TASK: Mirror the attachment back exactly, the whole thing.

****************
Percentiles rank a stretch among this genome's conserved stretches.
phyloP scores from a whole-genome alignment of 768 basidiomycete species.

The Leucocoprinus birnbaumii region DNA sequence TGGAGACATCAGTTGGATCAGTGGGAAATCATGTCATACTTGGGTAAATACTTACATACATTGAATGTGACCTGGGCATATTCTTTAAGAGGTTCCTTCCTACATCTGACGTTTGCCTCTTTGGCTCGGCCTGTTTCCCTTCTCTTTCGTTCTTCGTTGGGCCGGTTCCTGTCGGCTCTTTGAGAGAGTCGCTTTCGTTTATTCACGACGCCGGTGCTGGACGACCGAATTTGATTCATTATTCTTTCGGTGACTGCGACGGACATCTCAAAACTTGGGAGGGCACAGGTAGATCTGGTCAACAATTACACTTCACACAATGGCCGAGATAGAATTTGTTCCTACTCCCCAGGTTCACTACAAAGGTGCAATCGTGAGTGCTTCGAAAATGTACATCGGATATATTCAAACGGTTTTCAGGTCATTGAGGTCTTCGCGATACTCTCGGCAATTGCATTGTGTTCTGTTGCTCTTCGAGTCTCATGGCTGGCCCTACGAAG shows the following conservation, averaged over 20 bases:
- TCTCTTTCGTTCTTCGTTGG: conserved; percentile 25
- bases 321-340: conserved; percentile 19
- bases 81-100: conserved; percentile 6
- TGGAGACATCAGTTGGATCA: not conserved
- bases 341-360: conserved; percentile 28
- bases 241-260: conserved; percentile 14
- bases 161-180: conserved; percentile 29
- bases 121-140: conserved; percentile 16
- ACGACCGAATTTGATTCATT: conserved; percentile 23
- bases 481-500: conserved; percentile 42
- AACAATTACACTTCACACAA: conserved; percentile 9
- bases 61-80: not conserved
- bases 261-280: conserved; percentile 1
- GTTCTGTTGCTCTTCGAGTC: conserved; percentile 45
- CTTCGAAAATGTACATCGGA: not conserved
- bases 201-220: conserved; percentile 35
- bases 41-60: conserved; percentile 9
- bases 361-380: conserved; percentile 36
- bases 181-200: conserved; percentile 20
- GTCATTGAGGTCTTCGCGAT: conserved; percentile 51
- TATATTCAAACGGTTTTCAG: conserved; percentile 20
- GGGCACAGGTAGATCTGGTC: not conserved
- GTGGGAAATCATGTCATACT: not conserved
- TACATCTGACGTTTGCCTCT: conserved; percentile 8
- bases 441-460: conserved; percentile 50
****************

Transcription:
Percentiles rank a stretch among this genome's conserved stretches.
phyloP scores from a whole-genome alignment of 768 basidiomycete species.

The Leucocoprinus birnbaumii region DNA sequence TGGAGACATCAGTTGGATCAGTGGGAAATCATGTCATACTTGGGTAAATACTTACATACATTGAATGTGACCTGGGCATATTCTTTAAGAGGTTCCTTCCTACATCTGACGTTTGCCTCTTTGGCTCGGCCTGTTTCCCTTCTCTTTCGTTCTTCGTTGGGCCGGTTCCTGTCGGCTCTTTGAGAGAGTCGCTTTCGTTTATTCACGACGCCGGTGCTGGACGACCGAATTTGATTCATTATTCTTTCGGTGACTGCGACGGACATCTCAAAACTTGGGAGGGCACAGGTAGATCTGGTCAACAATTACACTTCACACAATGGCCGAGATAGAATTTGTTCCTACTCCCCAGGTTCACTACAAAGGTGCAATCGTGAGTGCTTCGAAAATGTACATCGGATATATTCAAACGGTTTTCAGGTCATTGAGGTCTTCGCGATACTCTCGGCAATTGCATTGTGTTCTGTTGCTCTTCGAGTCTCATGGCTGGCCCTACGAAG shows the following conservation, averaged over 20 bases:
- TCTCTTTCGTTCTTCGTTGG: conserved; percentile 25
- bases 321-340: conserved; percentile 19
- bases 81-100: conserved; percentile 6
- TGGAGACATCAGTTGGATCA: not conserved
- bases 341-360: conserved; percentile 28
- bases 241-260: conserved; percentile 14
- bases 161-180: conserved; percentile 29
- bases 121-140: conserved; percentile 16
- ACGACCGAATTTGATTCATT: conserved; percentile 23
- bases 481-500: conserved; percentile 42
- AACAATTACACTTCACACAA: conserved; percentile 9
- bases 61-80: not conserved
- bases 261-280: conserved; percentile 1
- GTTCTGTTGCTCTTCGAGTC: conserved; percentile 45
- CTTCGAAAATGTACATCGGA: not conserved
- bases 201-220: conserved; percentile 35
- bases 41-60: conserved; percentile 9
- bases 361-380: conserved; percentile 36
- bases 181-200: conserved; percentile 20
- GTCATTGAGGTCTTCGCGAT: conserved; percentile 51
- TATATTCAAACGGTTTTCAG: conserved; percentile 20
- GGGCACAGGTAGATCTGGTC: not conserved
- GTGGGAAATCATGTCATACT: not conserved
- TACATCTGACGTTTGCCTCT: conserved; percentile 8
- bases 441-460: conserved; percentile 50